It is sad when a party loses talented people. It is sadder when one has worked for decades to build a party to see it teetering on the brink of a major setback.
Partly cloudy. Mild.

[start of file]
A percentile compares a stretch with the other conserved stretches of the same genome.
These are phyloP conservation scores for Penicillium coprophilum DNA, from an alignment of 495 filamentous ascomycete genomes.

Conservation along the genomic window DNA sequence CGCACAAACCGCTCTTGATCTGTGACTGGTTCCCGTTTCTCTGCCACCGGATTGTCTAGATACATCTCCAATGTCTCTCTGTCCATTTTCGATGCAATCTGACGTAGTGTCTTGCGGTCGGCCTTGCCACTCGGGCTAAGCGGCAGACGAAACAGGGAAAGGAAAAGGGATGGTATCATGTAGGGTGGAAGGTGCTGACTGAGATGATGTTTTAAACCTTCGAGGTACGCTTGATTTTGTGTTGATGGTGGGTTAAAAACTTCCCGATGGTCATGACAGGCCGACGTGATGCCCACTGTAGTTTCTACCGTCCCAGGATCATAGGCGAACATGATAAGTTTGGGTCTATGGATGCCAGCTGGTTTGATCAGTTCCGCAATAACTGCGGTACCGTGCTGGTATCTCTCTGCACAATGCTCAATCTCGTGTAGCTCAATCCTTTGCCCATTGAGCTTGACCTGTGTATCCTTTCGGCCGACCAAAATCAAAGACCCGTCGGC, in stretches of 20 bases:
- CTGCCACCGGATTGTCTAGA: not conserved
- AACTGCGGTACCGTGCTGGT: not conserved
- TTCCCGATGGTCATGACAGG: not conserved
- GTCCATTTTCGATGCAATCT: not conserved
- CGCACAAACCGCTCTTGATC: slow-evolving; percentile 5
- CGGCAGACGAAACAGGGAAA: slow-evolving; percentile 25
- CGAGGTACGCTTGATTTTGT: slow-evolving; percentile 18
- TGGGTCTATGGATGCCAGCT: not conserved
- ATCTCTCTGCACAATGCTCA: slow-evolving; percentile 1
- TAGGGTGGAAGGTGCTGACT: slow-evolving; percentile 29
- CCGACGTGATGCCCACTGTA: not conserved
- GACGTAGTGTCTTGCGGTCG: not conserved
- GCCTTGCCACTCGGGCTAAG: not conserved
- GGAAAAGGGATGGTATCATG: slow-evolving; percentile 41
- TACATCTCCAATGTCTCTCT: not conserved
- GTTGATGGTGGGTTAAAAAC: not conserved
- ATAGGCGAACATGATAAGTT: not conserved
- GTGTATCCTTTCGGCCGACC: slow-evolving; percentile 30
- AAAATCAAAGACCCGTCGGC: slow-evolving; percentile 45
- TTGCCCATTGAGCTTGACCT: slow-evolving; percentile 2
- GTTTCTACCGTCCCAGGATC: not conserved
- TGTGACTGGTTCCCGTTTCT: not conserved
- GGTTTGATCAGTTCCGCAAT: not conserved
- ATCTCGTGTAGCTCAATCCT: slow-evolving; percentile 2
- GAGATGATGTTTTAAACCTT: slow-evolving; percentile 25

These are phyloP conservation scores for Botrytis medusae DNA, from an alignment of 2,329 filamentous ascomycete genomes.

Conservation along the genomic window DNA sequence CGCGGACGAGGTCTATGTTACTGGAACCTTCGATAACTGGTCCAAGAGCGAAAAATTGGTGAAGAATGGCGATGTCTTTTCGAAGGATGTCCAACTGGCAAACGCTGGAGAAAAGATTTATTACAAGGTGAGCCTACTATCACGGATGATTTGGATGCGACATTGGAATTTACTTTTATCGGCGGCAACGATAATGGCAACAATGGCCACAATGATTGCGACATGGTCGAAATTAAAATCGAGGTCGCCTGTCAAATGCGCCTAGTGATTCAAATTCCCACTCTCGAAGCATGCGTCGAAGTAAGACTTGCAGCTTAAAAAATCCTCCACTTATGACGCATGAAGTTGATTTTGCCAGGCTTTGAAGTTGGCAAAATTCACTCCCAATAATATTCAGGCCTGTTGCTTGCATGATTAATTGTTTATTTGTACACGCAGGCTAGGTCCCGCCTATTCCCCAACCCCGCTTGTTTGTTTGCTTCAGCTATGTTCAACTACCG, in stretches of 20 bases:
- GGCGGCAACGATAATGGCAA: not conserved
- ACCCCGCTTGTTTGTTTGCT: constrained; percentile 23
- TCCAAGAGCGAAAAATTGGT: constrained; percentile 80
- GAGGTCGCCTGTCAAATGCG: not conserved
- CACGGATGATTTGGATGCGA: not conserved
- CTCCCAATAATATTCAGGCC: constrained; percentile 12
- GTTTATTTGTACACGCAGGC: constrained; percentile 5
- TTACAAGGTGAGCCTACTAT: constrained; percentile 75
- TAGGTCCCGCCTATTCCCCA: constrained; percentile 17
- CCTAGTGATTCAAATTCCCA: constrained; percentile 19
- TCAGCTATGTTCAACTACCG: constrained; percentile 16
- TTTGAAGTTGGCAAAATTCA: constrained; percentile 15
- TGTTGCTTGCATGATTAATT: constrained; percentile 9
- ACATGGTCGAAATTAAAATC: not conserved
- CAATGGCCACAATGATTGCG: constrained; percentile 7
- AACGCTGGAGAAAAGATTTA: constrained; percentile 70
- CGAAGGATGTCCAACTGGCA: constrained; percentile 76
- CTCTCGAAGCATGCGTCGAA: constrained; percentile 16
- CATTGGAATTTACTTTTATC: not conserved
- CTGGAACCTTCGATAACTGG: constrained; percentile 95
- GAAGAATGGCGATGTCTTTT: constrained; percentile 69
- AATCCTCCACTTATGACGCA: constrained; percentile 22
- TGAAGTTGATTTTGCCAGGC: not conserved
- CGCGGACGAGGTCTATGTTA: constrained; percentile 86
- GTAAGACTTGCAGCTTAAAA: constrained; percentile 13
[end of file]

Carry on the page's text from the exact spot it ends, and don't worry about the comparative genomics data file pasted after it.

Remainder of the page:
Sibongile MafuWhat a surreal week. From when the news broke about the death of former president Nelson Mandela's death, what seems like a year's worth of news and story-telling and sadness and laughter has been crammed into the past few days.His death has rattled not only the country, but also the world. Yes, he was 95 and frail and we all knew it was coming, but when it happened I felt a big sigh coming from within me. There aren't enough fingers on my hands to count the number of "wows" that escaped my mouth that night.You know that question everyone asks about major events? Where were you when it happened? Where were you when you heard the news of this historic, life-changing event? Not many people will say they had just come from a spiritual experience. A lot of the time people are in the loo with their phone, or at party with friends, or driving home alone listening to the radio. Nothing earth - shattering or headline - grabbing.I, for once, can claim to have had a spiritual experience right before I heard the news. I was at soul singer Maxwell's Cape Town concert, the first one in his three-city South African tour. The Grand West in the Mother City wasn't at capacity, but the people who were there were so very warm and appreciative and receptive and thoroughly enjoyed themselves.The only person who was having a better time was Maxwell himself. A talented musician, who so dearly loves South Africa, which showed in the care and class he displayed during his performance. He was phenomenal and hundreds of other people who shared the room with me shared the same sentiment. He swept us through performances of his older and newer tracks, but what stood out was just the sensitivity and thoughtfulness he displayed. There was a roar throughout the venue, but there was also calm and a quiet. Something divine happened in that space.And when I got home, all happy and glowing from the performance, the news came. I was alone. In the dark. On my phone. And I was calm, with just a few of those "wows" escaping my mouth.My heart felt it first, and then my brain, and then my fingers switched everything on that it could. From the computer, to the radio, to the television to tweets. My silence was engulfed with noise and news, but my spirit had been prepared for this. I shared a few thought on Twitter with other South Africans, allowing myself to roll in all the feelings.I managed to later switch everything off and sit in silence, knowing the painful and full life Madiba had lead. Thinking of his family as they dealt with the loss, not only now that he was gone but also the loss of him not having been around when he was alive. I thought of my own hero, my father back in Port Elizabeth, whose stature and demeanour also reminds me of Madiba and who I’m grateful for everyday.I thought about South Africa and how incredibly joyous and frustrating a country it is. I made myself warm milk, something I never do, and went to sleep.I don't want to talk about timing and events colliding, but it has to be said that I owe Maxwell an incredible amount for cushioning the blow, for wrapping me in his music and mastery so that I was okay that night. I was not alone.My heart was so very full.- Sibongile is a videographer, blogger and social media enthusiast who would be nothing without her thumbs. Follow her on Twitter: @SboshMafu.Send your comments to Sibongile
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